“Beat for beat, Gentlemen Prefer Blondes just might be the single funniest film I’ve ever covered for this column,” Caroline Siede writes in the latest entry for her ‘When Romance Met Comedy’ series at AV Club.
“So much of what makes the filmwork ultimately comes down to just how fantastic Monroe and Russell are in it, both individually and as a duo. Russell was the bigger star at the time and commanded the higher salary, but this is one of the key films that launched Monroe into the Hollywood stratosphere and established her signature ‘dumb blonde’ persona. I could fill this whole column just listing off the genius comedic scenarios that [Howard] Hawks and [Charles] Lederer dream up, and that Monroe and Russell flawlessly deliver. One of my favorites is a sequence where Lorelei tries to escape a locked room via a porthole window, which becomes a great showcase for Monroe’s pitch-perfect comedic timing and Hawks’ clever eye for physical comedy.
Lorelei’s obsession with diamonds is both a funny comedic runner and the film’s most pointed piece of satirical commentary. As Lorelei sees it, if the world is going to objectify her anyway, she might as well get some financial benefit from it—especially since she’s learned firsthand that diamonds won’t betray her in the way that men so often do.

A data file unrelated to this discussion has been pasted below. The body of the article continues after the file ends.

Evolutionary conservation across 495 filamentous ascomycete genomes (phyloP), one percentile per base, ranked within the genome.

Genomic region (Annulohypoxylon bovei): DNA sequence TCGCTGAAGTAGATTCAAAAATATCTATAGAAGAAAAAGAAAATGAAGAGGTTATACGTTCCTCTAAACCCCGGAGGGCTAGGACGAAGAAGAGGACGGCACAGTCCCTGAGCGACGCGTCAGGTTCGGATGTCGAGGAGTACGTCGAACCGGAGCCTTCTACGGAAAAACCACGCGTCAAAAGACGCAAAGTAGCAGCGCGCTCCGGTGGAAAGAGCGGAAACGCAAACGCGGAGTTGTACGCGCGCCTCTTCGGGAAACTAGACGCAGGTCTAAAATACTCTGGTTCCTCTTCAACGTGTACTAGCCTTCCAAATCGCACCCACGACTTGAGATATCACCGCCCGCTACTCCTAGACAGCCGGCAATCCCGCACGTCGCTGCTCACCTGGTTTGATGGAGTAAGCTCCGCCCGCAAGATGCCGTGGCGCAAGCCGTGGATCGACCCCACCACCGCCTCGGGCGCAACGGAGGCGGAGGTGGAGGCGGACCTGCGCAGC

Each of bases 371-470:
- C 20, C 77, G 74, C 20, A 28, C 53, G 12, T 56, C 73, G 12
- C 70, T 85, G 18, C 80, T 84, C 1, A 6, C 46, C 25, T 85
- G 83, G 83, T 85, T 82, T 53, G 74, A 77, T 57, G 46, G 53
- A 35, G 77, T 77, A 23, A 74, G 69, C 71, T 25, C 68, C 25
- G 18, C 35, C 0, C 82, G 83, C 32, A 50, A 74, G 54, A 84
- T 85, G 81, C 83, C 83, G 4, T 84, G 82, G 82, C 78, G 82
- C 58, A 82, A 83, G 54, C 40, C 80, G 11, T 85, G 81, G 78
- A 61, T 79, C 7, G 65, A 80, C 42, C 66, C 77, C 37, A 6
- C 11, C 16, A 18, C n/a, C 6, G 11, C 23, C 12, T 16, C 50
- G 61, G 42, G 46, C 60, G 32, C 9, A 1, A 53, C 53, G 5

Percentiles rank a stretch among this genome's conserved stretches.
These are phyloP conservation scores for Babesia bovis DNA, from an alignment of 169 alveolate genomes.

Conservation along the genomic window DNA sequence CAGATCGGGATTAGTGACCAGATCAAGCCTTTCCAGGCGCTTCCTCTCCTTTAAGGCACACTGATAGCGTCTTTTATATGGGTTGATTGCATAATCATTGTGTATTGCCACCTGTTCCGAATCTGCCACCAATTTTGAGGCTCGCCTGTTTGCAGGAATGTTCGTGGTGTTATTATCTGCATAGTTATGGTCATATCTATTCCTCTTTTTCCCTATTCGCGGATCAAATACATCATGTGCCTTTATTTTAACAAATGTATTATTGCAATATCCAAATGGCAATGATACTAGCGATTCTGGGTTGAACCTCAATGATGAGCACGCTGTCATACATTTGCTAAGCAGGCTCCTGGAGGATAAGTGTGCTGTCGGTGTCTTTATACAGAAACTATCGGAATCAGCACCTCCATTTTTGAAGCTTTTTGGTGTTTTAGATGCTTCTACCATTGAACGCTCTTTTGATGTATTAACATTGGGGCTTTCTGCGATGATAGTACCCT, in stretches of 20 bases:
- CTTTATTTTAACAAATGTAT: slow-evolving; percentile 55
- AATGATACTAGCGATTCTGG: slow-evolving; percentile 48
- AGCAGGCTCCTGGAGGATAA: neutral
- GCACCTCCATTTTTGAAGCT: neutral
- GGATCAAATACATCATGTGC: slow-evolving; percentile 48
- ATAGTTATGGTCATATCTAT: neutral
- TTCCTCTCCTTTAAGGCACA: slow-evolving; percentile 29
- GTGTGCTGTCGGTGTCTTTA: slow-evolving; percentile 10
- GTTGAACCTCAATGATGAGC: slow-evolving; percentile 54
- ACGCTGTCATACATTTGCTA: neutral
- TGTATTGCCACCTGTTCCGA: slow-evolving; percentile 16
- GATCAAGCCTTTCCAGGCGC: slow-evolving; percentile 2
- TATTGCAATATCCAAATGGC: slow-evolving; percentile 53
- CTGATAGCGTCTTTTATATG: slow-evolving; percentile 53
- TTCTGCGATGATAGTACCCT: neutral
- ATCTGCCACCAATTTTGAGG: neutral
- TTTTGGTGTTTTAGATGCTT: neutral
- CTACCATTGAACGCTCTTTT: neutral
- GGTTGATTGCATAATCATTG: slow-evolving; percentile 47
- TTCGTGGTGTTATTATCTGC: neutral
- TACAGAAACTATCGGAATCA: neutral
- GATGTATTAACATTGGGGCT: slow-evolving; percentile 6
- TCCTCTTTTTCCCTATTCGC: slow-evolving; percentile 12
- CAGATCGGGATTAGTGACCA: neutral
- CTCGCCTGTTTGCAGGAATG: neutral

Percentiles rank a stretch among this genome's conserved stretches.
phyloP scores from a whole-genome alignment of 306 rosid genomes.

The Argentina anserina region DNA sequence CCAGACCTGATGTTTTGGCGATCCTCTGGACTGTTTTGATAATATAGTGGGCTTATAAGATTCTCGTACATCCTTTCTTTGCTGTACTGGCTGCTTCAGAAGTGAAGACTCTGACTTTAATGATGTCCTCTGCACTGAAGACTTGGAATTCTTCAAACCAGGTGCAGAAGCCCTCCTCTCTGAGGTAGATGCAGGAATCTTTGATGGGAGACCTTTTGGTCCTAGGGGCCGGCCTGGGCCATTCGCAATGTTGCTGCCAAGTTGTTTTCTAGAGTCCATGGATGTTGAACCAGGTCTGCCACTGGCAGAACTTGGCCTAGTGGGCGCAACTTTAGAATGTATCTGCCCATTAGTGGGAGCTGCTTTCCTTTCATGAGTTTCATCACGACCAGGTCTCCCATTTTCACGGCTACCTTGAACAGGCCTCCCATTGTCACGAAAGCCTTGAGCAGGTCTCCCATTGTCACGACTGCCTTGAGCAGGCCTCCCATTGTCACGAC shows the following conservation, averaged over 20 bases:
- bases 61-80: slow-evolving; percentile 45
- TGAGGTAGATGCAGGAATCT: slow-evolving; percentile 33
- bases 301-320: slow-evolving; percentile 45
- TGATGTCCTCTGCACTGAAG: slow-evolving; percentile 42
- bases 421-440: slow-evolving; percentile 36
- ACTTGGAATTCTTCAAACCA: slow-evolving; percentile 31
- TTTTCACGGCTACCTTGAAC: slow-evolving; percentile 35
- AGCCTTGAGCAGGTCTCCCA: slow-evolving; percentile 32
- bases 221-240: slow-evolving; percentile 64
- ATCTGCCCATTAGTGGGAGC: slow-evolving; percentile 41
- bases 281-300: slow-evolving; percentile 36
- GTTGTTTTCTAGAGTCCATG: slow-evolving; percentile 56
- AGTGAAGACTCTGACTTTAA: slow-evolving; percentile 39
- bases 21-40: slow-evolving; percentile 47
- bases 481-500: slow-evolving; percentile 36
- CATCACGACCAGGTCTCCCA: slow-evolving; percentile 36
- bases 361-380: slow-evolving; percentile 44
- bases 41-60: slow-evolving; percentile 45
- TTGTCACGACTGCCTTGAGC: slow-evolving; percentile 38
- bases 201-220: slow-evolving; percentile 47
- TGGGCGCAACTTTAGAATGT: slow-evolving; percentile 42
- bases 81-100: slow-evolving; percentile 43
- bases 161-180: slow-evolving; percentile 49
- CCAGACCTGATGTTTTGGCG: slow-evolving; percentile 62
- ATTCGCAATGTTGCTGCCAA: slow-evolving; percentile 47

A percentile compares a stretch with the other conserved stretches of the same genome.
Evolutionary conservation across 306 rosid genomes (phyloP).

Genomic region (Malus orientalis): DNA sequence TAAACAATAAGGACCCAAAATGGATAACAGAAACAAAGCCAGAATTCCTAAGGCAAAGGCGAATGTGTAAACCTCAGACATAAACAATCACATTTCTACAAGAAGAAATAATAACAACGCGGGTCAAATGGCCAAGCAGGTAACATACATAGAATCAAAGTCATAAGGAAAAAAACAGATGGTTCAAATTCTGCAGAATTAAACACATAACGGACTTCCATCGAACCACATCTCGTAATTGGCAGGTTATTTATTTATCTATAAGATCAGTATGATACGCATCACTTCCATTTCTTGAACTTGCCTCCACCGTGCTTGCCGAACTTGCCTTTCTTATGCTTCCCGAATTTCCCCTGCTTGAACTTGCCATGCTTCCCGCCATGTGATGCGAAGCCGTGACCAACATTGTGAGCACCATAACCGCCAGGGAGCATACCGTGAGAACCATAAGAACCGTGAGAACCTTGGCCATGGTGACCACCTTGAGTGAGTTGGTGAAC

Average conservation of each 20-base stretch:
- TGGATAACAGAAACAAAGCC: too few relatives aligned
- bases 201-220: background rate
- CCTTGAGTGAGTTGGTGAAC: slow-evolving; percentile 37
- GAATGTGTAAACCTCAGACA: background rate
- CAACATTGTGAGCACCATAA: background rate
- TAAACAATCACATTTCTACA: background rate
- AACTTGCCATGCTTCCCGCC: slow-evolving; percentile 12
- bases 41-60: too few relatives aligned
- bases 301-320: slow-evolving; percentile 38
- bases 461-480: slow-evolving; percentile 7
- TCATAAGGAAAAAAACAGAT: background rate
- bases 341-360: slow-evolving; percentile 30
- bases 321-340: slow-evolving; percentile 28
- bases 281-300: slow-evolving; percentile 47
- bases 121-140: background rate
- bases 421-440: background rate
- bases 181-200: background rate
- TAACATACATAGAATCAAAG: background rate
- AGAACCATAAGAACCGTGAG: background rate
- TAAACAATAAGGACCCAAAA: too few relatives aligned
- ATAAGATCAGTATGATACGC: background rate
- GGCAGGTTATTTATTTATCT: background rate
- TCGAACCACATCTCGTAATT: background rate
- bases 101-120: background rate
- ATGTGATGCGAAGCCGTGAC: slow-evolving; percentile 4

Like the best satires, Gentlemen Prefer Blondes heightens cultural dynamics to the point where you can’t help but see the absurdity in them. Yet it does so in a way that always gives Lorelei and Dorothy the comedic upper hand, rather than forcing them to be the butt of the joke. Gentlemen Prefer Blondes imagines a world where women are allowed to be as open and unembarrassed about their desires as men—whether that’s Dorothy’s interest in ‘a beautiful hunk o’ man’ or Lorelei’s proclivity for wealthy beaus. They never waiver in their directness about asking for what they want, nor from their loyalty to one another. In the end, they’re rewarded for their ingenuity, not punished for it.
There’s a sort of loosely accepted myth that cultural progress is linear—that of course a movie made in 1953 would be more sexist than a movie made today. Yet once you lock into the satirical tone beneath its surface-level pleasures, Gentlemen Prefer Blondes refutes that idea in nearly every scene. It’s both an old-fashioned romp and a shockingly progressive ode to female independence, sexual agency, and camaraderie. Diamonds may be a girl’s best friend, but—as this romantic comedy sees it—so is the woman who will happily throw on her finest evening wear and upend the patriarchy with you.”